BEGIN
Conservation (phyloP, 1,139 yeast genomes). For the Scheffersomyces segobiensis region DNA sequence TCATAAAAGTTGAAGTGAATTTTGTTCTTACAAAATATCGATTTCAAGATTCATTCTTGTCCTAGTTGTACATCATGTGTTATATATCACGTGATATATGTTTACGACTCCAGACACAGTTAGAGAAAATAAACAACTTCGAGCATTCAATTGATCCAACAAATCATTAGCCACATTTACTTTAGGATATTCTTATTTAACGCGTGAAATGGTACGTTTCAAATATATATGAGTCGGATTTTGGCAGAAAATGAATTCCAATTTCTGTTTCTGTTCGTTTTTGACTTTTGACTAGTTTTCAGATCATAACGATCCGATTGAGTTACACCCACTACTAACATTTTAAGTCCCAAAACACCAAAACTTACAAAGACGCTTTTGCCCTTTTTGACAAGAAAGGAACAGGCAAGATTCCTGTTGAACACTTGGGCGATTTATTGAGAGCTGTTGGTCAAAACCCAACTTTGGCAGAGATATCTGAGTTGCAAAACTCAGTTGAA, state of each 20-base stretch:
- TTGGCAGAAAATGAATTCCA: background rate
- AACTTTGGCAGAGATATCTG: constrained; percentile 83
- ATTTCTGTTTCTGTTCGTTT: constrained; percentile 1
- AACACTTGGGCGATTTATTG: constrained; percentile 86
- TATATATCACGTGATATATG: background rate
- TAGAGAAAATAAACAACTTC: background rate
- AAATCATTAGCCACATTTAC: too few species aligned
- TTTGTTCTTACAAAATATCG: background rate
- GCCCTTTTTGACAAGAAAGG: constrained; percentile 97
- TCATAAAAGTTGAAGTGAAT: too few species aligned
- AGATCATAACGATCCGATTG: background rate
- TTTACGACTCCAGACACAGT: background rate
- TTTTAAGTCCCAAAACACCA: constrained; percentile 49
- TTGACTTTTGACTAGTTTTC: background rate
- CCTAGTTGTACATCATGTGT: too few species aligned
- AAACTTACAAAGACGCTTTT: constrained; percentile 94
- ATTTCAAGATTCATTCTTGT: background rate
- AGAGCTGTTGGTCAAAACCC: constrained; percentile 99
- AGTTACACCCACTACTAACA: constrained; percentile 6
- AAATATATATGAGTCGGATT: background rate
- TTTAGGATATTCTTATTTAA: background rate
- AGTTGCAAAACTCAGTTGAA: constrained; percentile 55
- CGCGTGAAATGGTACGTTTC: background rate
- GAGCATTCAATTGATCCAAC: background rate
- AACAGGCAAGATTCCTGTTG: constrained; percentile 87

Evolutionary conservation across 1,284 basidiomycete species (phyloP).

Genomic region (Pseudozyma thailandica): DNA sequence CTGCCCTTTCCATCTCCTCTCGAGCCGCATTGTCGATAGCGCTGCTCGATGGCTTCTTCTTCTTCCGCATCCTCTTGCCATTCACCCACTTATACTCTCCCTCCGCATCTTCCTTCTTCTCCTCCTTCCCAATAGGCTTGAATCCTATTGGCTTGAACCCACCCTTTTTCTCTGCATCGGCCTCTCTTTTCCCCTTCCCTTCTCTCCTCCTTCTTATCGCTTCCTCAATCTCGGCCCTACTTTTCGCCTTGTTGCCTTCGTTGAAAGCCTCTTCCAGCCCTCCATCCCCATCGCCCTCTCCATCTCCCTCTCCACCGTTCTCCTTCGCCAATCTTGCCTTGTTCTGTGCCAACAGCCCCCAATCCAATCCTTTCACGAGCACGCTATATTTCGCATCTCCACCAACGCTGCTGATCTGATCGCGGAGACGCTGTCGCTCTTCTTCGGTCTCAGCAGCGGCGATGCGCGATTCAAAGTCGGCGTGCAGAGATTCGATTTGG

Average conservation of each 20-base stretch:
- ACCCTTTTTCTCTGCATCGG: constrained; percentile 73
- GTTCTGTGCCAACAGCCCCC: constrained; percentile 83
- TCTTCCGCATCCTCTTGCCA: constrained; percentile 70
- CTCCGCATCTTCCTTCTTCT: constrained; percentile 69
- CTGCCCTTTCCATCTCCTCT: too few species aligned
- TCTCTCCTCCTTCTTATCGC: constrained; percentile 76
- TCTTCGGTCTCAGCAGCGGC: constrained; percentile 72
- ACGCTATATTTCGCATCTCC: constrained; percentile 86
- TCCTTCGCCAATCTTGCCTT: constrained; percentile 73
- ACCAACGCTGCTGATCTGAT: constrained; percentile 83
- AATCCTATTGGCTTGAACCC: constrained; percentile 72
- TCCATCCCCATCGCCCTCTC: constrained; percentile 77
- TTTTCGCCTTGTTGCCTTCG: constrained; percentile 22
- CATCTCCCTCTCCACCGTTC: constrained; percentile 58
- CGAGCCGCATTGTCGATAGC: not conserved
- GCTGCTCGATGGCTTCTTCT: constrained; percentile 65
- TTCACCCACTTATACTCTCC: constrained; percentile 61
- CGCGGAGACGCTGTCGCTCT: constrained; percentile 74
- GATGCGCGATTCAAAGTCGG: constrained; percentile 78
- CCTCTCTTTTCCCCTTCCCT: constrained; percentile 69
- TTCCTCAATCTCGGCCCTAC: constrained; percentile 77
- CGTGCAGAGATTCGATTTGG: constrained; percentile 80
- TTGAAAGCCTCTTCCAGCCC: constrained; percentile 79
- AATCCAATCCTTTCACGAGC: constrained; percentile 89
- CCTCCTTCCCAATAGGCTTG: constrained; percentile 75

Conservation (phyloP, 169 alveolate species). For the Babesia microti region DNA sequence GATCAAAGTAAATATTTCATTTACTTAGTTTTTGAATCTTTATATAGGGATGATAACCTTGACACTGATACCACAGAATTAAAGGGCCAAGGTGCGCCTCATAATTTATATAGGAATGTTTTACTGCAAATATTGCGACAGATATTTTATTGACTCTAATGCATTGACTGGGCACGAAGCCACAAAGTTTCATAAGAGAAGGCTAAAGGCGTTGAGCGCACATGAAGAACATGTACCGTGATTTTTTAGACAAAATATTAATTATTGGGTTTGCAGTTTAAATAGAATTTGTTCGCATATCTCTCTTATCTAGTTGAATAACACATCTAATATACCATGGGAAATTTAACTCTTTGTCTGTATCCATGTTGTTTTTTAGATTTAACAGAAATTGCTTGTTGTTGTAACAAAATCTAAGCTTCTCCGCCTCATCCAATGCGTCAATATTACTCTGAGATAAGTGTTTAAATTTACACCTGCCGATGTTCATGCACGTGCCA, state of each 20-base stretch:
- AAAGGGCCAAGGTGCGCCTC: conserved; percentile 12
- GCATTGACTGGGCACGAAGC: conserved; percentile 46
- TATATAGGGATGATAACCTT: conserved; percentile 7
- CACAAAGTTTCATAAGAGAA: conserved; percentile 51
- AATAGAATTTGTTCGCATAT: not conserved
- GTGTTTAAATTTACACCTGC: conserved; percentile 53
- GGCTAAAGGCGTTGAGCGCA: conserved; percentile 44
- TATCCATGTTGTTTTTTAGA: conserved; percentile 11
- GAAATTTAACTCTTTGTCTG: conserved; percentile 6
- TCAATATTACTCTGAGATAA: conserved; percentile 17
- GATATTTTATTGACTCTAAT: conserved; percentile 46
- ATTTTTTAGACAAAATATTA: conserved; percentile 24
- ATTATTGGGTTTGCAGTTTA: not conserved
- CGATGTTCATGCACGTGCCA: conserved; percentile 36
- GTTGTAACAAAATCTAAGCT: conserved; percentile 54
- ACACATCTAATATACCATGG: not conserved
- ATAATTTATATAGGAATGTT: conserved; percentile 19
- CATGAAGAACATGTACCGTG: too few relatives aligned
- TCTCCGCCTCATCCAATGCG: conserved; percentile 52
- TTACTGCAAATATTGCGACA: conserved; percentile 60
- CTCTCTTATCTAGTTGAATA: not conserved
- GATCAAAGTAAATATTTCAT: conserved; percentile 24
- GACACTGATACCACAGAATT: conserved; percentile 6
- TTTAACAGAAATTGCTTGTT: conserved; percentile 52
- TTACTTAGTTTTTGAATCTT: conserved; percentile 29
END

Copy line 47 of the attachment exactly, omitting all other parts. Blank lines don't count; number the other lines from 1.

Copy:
- CGCGGAGACGCTGTCGCTCT: constrained; percentile 74